The hunt for the elusive Higgs Boson, also known as the God particle which could solve the greatest mystery in physics may end in a non-event. 

In July, the European Organization for Nuclear Research (CERN)'s Large Hadron Collider (LHC) has once detected some signs of the particle, puffing up hope for the discovery of the God particle.

The discovery was made when the two teams monitoring the centre's two colliders detected unusual bumps in the 120 and 140GeV spectrum. The scientists quickly noted that the bump could indicate the existence of the particle, which is thought to exist between the 114 and 185GeV spectrum.

Despite the accumulated efforts by scientists, a recent statement released at a conference in Mumbai, India said the LHC's ATLAS and CMS experiments excluded with 95 percent certainty the existence of a Higgs over most of the mass region from 145 to 466 gigaelectronvolts (GeV).

That covers the bulk of the mass range that is easiest for physicists to explore.

At this moment we don't see any evidence for the Higgs in the lower mass region where it is likely to be, Howard Gordon, deputy US ATLAS operations program manager, told AFP.

I think it is true that the hints that we saw in July are not as significant -- they weren't very significant in July -- but they have gotten less significant now, said Gordon.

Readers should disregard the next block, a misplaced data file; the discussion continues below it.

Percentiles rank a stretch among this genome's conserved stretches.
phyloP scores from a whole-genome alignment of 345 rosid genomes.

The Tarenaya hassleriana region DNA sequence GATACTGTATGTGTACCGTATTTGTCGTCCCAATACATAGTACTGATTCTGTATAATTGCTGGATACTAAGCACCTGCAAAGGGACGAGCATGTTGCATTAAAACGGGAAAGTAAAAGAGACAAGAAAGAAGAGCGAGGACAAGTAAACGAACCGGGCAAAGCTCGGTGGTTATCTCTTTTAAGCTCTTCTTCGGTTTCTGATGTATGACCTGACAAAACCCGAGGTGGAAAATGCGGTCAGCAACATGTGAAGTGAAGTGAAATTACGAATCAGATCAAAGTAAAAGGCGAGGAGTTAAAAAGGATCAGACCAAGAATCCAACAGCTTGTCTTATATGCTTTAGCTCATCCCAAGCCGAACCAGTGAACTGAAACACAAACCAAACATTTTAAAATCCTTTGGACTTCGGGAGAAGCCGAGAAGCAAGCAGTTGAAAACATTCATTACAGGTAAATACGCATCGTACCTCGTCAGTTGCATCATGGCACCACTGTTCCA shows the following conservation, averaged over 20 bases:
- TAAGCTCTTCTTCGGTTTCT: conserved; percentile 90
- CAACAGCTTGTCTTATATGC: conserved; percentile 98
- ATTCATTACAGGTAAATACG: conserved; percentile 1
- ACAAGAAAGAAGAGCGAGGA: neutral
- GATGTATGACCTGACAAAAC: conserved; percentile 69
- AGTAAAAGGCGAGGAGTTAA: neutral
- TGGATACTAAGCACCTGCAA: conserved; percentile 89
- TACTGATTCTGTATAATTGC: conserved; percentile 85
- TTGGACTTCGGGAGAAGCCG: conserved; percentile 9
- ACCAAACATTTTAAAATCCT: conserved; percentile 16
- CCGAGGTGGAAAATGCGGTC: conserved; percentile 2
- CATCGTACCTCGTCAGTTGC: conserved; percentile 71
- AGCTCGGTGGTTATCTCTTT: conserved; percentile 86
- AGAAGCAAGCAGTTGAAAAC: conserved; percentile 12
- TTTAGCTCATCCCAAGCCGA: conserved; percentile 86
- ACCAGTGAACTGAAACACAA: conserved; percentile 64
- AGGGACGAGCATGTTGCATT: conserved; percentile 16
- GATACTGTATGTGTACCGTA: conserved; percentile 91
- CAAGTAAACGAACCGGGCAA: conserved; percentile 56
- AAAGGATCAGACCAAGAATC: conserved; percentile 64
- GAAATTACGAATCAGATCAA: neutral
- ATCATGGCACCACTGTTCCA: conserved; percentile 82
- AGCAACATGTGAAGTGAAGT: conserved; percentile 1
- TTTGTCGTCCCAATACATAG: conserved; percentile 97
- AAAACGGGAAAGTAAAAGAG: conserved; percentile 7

Higgs boson, the sub-atomic particle fundamental to the understanding the nature of matter, was first hypothesized in 1964 by Edinburgh University physicist Peter Higgs.

As the lynchpin of the modern particle physics theory called the standard model, Higgs Boson is supposed to be giving mass to other particles.

If discovered, Higgs boson will help scientists answer long-held questions like what is the source of mass and why some particles have mass and others don't. It will also help them throw light on the supersymmetric particles and thereby throw light on the investigation into the make-up of dark matter.

 

Since the July report, LHC has produced more than the double amount of data.

Thanks to the superb performance of the LHC, we have recorded a huge amount of new data over the last month, said Fabiola Gianotti, one of the teams searching for the Higgs.

This has allowed us to make very good progress in our understanding of the Standard Model and in the search for the Higgs boson and new physics.

An updated assessment reveals the excess events are likely to be diminished, as the data sample is built up. 

A lot of mysteries shrouding the beginning of the universe are locked in the Higgs boson. If it is not found, scientists will have to change the standard model postulation through which they explained how sub-atomic particles interacted with each other. If the Higgs boson is ruled out, another explanation for how particles get their mass will be needed.

Physicists will now be searching for the boson at lower and higher energy ranges; below 145 GeV or above 466 Gev.  Several ranges in the middle, around 250 GeV, have not been fully excluded yet.

These are exciting times for particle physics, commented CERN1's research director, Sergio Bertolucci. Discoveries are almost assured within the next twelve months. If the Higgs exists, the LHC experiments will soon find it. If it does not, its absence will point the way to new physics.